Bill and Mary Stone have been married for 21 years, but when they met, neither had nuptials on the mind. Bill was in his “late bachelor days” and spotted a beautiful woman “with a world-class figure decorating the pool” at a private condominium complex. Mary had been single “a lot of years” and was content to stay that way.
Yet, once he introduced himself and they got to know one another, she found him appealing and intelligent, despite their obvious differences: He was from the north (Chicago); she was from the south (Tennessee). She was socially moderate (“I’m an independent,” Mary said); he was a staunch Republican. “I call him Mr. R,” she said. She was a neat freak; he was not. At all.
But they share commonalities in the values that mattered most and soon married and found themselves walking hand in hand, in tandem. Still.
How do you make it work?
“Friendship,” said Mary. “Respect.” Added Bill: “She’s very interesting. I love to hear her stories – still. And after all these years, you have no idea how good it is for morale … to have a great looking wife waiting for you at home.”, Both agree it’s important not to undersell the value of physical attraction and never insulting your partner by letting yourself “go.”
Are you proof that opposites attract?
“We’re a study in contrast,” said Bill. “She’s Armani; I’m Value City. She’s sea bass; I’m bratwurst. She’s art galleries; I’m the bleachers of Wrigley Field. She’s fine, French wine; I’m beer. She’s ballet; I’m baseball.” But there is an important shared attribute neither overlooks, Mary said. “We’re opposites in some ways, but in the core values, we’re the same.”
They also share an obvious affection and delight in teasing one another. “Every Sunday she asks, “˜Are you going to sit on your duff?’ and every Sunday I tell her, “˜Your question hasn’t changed in 21 years and neither has my answer.’”, They both smile mischievously at this, their weekly joke.
Do you have any nicknames for each other?
“She’s known as “˜Madame Elegance.’ I gave that (moniker) to her more than 25 years ago,” Bill said. So what does Mary call her husband? “”˜Bill’ in various tones,” she deadpanned.
How do you divide up the household chores?
“I’m fundamentally useless,” Bill divulged, “but I can make coffee. You’d be surprised, but she can’t.” Mary shrugged her shoulders and nodded her head in agreement. She can’t and doesn’t, but she does take care of everything else. “She’s very, very neat. She’s actually made the bed with me in it four times in our 21 years of marriage,” Bill gibed, chuckling. “It’s a good thing I eat faster because if I didn’t, she’d clean up my dishes before I finished.”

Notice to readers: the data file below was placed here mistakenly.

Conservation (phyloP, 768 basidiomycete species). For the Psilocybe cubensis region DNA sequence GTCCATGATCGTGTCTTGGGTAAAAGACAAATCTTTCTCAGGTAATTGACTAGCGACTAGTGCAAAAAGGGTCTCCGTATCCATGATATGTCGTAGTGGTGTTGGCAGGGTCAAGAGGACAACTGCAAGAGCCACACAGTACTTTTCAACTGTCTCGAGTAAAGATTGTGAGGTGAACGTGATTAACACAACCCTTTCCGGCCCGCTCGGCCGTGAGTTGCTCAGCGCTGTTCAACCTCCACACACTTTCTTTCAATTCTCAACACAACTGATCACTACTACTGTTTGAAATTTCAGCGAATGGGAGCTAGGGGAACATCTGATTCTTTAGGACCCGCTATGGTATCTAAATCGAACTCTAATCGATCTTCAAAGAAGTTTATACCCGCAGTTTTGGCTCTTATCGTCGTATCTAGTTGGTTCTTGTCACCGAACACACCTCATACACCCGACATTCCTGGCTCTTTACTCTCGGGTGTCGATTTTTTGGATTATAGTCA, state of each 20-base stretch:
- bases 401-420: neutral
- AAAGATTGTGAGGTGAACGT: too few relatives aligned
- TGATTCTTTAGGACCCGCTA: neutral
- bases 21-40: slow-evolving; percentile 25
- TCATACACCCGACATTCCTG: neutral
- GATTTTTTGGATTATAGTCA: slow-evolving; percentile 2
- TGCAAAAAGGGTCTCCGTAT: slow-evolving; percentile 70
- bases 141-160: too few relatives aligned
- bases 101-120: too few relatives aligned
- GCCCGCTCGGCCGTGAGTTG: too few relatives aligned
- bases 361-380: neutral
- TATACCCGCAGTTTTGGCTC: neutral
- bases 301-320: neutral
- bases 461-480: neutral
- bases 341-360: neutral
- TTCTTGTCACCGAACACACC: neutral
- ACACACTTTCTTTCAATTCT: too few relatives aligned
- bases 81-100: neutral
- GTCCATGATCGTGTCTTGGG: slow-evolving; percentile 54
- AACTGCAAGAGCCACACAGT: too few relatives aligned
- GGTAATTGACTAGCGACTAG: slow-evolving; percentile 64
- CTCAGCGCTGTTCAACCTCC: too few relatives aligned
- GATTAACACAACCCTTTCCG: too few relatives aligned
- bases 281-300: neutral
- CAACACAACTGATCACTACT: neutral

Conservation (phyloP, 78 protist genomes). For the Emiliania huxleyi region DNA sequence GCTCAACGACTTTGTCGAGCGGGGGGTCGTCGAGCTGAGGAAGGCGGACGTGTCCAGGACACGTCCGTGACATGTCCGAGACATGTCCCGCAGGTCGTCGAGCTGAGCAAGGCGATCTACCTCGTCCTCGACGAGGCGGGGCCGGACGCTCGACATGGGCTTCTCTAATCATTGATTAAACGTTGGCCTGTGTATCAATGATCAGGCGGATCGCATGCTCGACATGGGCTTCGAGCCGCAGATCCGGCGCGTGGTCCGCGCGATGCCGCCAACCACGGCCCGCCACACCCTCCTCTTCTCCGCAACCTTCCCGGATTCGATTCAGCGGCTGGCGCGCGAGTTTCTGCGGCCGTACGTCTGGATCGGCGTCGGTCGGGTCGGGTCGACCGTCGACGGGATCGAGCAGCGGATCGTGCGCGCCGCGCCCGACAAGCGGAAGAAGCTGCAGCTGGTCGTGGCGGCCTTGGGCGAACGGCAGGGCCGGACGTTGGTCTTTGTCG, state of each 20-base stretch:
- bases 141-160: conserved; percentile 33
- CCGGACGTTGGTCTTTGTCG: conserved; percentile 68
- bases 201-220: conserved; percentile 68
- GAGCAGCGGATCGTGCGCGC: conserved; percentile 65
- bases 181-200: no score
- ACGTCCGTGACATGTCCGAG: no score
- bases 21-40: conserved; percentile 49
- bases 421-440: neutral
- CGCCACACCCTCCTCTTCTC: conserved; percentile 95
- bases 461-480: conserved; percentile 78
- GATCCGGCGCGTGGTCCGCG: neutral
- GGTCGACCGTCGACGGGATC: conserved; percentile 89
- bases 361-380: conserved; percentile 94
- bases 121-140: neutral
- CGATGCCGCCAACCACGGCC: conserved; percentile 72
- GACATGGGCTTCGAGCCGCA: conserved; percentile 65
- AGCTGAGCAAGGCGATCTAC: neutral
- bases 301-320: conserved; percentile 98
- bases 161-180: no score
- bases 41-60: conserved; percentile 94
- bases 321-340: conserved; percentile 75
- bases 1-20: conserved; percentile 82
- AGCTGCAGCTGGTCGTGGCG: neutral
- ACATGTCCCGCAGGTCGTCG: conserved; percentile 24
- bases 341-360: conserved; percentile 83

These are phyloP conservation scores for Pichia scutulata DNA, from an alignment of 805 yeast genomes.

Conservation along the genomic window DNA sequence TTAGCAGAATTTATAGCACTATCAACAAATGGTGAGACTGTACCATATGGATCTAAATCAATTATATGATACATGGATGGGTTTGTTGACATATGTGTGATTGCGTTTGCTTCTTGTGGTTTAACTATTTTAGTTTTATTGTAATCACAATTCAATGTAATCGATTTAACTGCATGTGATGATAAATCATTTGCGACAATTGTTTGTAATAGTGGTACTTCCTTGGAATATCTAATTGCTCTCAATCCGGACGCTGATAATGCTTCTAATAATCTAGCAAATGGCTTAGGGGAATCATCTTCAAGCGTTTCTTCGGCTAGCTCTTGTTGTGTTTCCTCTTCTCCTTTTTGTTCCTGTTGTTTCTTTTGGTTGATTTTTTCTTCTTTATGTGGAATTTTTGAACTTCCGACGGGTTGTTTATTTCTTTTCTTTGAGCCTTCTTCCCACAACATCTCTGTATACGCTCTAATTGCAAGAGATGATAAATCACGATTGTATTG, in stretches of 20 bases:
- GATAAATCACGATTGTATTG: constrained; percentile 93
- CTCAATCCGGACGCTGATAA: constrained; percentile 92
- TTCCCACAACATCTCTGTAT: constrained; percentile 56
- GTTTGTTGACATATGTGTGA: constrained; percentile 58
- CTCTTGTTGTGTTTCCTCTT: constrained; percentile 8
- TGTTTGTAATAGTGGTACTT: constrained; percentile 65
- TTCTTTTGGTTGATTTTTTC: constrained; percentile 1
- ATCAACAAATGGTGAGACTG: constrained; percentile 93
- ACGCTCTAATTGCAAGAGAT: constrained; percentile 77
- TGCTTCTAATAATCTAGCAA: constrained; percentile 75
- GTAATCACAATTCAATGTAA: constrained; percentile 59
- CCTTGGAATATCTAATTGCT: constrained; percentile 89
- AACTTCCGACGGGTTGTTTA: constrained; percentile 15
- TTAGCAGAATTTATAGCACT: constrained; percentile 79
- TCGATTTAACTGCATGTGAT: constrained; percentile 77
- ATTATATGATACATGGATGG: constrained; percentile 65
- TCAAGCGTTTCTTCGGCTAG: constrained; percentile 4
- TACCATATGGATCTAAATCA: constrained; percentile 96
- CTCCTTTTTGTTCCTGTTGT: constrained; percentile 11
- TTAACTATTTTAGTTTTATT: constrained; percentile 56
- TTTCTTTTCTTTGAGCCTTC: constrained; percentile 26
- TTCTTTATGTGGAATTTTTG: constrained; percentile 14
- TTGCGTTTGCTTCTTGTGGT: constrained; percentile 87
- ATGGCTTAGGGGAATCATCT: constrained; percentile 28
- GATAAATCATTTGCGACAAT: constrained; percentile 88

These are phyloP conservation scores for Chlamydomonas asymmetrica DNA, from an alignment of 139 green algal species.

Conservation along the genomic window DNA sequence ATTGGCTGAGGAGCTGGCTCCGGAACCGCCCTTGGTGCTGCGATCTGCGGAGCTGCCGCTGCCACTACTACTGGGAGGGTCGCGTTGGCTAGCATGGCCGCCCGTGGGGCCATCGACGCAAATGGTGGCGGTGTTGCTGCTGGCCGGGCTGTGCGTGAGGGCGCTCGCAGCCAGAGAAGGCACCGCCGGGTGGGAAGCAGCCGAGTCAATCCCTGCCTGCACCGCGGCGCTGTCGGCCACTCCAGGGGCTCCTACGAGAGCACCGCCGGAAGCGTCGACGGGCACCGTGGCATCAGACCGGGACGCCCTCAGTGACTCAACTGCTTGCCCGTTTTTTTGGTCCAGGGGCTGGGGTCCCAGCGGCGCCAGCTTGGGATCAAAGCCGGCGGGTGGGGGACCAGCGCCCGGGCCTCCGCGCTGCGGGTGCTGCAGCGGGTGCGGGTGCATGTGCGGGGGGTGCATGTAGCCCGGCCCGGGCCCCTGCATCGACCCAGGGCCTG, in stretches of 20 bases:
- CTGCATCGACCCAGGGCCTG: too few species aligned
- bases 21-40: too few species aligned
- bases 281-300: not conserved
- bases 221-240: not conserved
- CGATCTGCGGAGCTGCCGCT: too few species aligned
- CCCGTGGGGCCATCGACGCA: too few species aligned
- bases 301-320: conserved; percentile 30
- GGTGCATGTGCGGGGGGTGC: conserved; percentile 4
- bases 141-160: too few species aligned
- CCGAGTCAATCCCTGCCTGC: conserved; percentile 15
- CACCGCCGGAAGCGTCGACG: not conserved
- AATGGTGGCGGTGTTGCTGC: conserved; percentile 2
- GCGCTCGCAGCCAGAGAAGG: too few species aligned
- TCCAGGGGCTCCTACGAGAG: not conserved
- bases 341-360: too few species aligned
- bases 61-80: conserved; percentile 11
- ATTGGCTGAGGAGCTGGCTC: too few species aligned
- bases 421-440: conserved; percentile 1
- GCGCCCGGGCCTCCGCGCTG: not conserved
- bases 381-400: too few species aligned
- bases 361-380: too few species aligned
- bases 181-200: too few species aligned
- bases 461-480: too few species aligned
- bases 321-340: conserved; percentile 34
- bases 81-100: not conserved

Where do you like to go when you’re out “˜n’ about?
The Stones enjoy eating out at Porcini, Avalon, Volare and J. Harrod’s. They’re also fond of attending black-tie charity events, including the Bourbon Ball and Derby Gala. But when it comes to the best “bang for your buck,” a Louisville Bats game at Slugger Field is “hands down the best entertainment in the city,” said Bill, who has been able to convince his wife only on occasion to join him at the ballpark.
April 6, 1990.
Bill and Mary have a blended family of six children and 10 grandchildren.
Cherokee Gardens area.
Bill is president of Louisville Plate Glass Company, a founder of United Glass; Mary is a community philanthropist who serves on numerous nonprofit boards, including the Kentucky Center Endowment Fund and Women 4 Women.
Cats or Cards
“I’m a former University of Louisville trustee and a current U of L overseer. This is a red family,” Bill said. “We do have one son who graduated from the University of Kentucky,” Mary added. “But he overcame it,” Bill quipped.
The Stones enjoy attending athletic events at U of L, but they also are frequent audience members at various concerts, performances and lectures hosted by the university’s McConnell Center.
Category: In Tandem
About the Author (Author Profile)
Angie Fenton is Managing Editor of The Voice-Tribune, a Blue Equity company. She is also an entertainment correspondent for WHAS11′s new morning show, “Great Day Live!”, which debuted August 22 on Louisville’s ABC affiliate. Additionally, Angie is an entertainment correspondent for the Saturday Morning Show with Ron ‘n’ Mel Fisher on 84WHAS (840 AM) and has served in the same capacity for Churchill Downs, the Kentucky Derby and Kentucky Oaks; Breeders’ Cup; and Circuit of the Americas during the Formula 1 U.S. Grand Prix in November 2012. Angie also serves as an emcee, host, voiceover professional and on-camera commercial talent.
Angie has a bachelor’s and master’s in English from Central Michigan University and began her career as an adjunct professor at her alma mater. She is the youngest of five — four of whom were adopted, including Angie, and none of whom are biologically related. She is also a Michigan native who moved to Kentucky in June 2002. Angie is owned by two dogs — Herbie and Yoda — and feels lucky to have loved and been loved by many more, including Pooch, Jessie, Onyx, Jack and Big Bud, who took his last breath on Christmas Day 2012.